Hair GLOSSary: 12 Hair Terms every Natural Should Know
Earlier this year a sister friend of mine was visiting from the United States and one day while we were talking about hair she decided to pull out her laptop and show me pictures of how her hair looked like before she went natural, when she used to wear what she called a ‘perm’ -. I was so shocked.
I thought to myself: “In 2016, there are still people using that stinky perm lotion gel we abandoned decades ago? People from America, of all places?” But then when the pictures popped up, I saw someone with relaxed hair.
So it was that day that I learnt that the curly/bouncy hairstyle achieved with the notoriously pungent gel is very different from what our sisters across the Atlantic call a perm. To them ‘perm’ is short for permanent relaxer, what we simply refer to as a ‘relax’.
So what is the point of this short story? It is the lesson that words and their meanings are imperative to proper understanding and it is on that note that we should familiarize ourselves with some good-to-know natural hair terms. Some of which I certainly didn’t know before becoming natural that might sound foreign to you too.
Texture is the width or circumference of your hair strands. You can have a coarse, medium or fine texture. I know…it’s not exactly what you were thinking, right?!
Just like when used it science, where density is defined as the amount per unit size, you can think of it the same way with your hair. Your hair density is the ‘crowdedness’ of your hair strands. Those who have low density have hair that is not very ‘crowded’ i.e. it isn’t closely packed together and those with high density, well, they are the ones you yourself might have once referred to as having ‘thick’ or ‘bushy’ hair.
Curl pattern is, as the name suggests is the natural curl pattern your hair makes when it’s untreated. Some have wavy, some curly and others coily pattern types and some people’s hair doesn’t have a distinguishable pattern at all.
Now elasticity is the one thing that I love about natural hair because I believe it is what contributes the most to its versatility. The more your hair can stretch, the more elastic it is. The less the stretching capability, the less elastic it is. Elasticity also goes hand in hand with pliability. The more elastic your hair is, the more pliable it is, meaning the easier it is to manipulate. And vice versa of course.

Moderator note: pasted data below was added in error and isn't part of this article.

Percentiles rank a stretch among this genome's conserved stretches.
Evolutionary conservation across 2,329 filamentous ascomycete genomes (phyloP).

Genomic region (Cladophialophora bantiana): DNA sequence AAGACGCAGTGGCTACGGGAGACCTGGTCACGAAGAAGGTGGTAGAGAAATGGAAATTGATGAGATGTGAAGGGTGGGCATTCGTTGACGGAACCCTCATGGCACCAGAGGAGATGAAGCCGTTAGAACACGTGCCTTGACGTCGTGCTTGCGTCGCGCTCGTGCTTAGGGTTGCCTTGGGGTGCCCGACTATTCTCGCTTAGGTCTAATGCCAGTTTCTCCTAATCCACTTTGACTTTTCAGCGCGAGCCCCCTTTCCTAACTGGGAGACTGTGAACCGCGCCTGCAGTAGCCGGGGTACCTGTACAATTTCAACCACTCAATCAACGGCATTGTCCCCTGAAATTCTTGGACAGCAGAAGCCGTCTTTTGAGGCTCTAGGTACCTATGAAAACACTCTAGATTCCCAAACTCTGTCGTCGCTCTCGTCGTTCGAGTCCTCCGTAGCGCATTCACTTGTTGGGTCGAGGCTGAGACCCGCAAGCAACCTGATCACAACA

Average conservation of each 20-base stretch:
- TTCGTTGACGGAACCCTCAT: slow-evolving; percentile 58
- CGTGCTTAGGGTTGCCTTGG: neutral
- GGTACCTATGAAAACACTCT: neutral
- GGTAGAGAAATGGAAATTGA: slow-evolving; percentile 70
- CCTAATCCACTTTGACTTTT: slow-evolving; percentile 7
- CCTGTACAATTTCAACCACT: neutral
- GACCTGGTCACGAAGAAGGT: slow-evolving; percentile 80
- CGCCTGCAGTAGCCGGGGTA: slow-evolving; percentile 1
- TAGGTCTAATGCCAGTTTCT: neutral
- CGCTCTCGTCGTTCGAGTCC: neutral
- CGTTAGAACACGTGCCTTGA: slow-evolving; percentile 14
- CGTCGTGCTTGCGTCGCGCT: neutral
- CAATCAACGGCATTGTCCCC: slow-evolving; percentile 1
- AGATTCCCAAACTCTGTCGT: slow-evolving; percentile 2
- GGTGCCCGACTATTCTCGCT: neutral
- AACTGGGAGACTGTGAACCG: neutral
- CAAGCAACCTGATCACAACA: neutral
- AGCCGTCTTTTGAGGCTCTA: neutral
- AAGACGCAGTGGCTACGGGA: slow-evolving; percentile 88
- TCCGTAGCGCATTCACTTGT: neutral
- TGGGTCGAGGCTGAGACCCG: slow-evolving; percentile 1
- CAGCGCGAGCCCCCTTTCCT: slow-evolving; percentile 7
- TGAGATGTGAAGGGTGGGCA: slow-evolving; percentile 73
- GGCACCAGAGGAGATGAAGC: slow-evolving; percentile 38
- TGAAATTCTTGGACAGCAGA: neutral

Hair typing refers to the alphanumeric system of hair categorization according to curl patterns. It was developed by Mr. Andre Walker and originally consisted of hair types 1A to 4B. Feeling that it was not catering for all hair types, 4C was later added by the world of internet bloggers to cater for hair with an undefined curl pattern.
Detangling is the process of taking out knots that have formed between your hair strands. When done with your hands we call it finger-detangling. When done with a comb we call it combing and when done with a brush we call it…you guessed it, brushing. The latter two I’m sure you knew, it is the finger detangling that we tend to focus more on as naturals.
Porosity, some consider, as the most important thing to learn about your hair. Porosity, from the word porous, is your hair’s ability to intake and retain moisture. So just like the pores on your skin, if the ‘pores’ (proper name for hair is cuticles) on your hair are very open, you have high porosity. If they are tightly shut you have low porosity.
Leave-in conditioning is the frequent application of a moisturizer to condition your hair.
Deep conditioning is the periodic application of a moisturizing or repairing conditioning treatment to boost moisture or increase strength.
Co-washing is the washing of hair with a conditioner instead of a shampoo to mitigate dryness.
- Protective styling
As you can guess protective styles are styles that protect, but protect what exactly? A true protective style should protect the three most important and fragile parts of your hair, those being your roots, scalp and tips/ends.
Your hair regimen is the schedule you will have to establish, if you don’t have one already, in order to maintain the health of your hair and achieve the hair goals you have set for yourself. Before we returned to natural, most of us had a regimen that consisted of one thing: going to the hair salon. But because there aren’t many hair salons in our country that master natural hair care (with the exception of dreadlocks) when returning to natural, it often means playing a more active role in the upkeep of your own hair.
So just as I won’t be confused the next time I hear someone calling a ‘relax’ a ‘perm’ so I hope you won’t be confused either as we learn more about these topics. You won’t want to miss our upcoming series as we explore the practical details of some of these terms to inform your hair care decisions and help you establish a custom regimen that caters for your hair’s unique composition and its specific needs.
Are some of theses terms new to you too? Let us know in the comments below.